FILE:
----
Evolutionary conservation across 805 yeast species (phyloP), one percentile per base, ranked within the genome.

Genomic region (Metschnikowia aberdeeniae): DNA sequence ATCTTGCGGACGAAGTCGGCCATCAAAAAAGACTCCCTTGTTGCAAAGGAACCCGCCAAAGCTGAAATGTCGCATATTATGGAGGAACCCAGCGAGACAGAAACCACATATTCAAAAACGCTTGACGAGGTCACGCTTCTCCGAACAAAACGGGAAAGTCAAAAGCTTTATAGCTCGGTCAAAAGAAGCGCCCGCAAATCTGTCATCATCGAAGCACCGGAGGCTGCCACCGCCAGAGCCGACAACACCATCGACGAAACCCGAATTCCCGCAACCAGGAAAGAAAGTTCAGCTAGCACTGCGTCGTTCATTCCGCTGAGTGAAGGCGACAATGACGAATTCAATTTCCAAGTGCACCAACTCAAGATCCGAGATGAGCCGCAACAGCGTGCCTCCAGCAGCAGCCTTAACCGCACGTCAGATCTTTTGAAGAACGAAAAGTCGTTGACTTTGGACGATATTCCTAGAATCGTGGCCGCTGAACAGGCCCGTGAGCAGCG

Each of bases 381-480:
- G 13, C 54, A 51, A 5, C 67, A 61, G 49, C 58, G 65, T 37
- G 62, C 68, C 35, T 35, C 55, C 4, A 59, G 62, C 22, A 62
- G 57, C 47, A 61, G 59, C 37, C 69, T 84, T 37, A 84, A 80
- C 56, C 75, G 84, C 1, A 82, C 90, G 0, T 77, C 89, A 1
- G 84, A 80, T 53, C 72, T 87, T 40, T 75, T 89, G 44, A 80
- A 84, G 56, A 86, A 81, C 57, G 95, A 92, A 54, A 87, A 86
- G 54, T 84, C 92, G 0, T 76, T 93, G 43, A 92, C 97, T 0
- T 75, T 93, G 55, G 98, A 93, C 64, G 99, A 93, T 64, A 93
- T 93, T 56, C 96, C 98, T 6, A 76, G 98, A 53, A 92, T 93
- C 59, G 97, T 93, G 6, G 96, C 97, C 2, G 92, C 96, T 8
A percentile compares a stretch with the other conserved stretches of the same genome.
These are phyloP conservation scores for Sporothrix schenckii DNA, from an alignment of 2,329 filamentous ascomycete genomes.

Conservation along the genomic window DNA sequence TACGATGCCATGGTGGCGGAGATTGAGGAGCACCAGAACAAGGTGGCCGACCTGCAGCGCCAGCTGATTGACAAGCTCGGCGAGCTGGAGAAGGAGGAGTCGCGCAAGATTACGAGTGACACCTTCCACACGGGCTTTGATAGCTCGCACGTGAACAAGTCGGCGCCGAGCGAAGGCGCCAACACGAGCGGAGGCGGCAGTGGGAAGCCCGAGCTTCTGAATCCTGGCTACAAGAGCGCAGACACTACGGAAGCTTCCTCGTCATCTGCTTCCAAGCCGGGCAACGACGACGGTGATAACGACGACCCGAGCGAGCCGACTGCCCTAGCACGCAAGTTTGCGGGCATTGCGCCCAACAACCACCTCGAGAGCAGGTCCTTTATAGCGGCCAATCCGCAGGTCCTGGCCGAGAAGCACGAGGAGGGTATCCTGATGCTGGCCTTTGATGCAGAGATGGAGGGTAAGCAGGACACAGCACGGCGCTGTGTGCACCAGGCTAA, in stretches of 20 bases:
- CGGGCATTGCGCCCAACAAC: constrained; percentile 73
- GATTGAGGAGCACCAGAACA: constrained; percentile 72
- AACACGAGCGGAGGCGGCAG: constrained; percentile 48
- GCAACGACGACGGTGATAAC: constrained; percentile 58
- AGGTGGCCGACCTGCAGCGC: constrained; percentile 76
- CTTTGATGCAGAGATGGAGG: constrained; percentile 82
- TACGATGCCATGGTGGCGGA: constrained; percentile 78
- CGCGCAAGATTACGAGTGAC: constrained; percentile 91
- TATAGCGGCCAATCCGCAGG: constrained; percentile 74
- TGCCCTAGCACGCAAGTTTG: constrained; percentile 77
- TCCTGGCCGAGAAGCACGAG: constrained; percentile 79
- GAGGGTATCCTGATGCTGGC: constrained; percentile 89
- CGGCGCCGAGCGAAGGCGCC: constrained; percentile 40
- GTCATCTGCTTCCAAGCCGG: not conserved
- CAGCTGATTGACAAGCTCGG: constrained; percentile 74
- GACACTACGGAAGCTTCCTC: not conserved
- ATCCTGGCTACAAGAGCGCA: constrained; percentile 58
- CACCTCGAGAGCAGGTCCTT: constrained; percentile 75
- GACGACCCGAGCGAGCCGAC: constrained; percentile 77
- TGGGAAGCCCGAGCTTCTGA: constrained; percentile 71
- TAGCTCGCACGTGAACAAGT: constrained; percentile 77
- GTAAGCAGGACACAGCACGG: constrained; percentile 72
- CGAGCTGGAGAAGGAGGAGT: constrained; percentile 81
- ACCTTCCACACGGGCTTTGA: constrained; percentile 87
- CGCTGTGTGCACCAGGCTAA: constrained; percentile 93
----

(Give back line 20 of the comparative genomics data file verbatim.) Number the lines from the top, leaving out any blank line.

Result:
- GCAACGACGACGGTGATAAC: constrained; percentile 58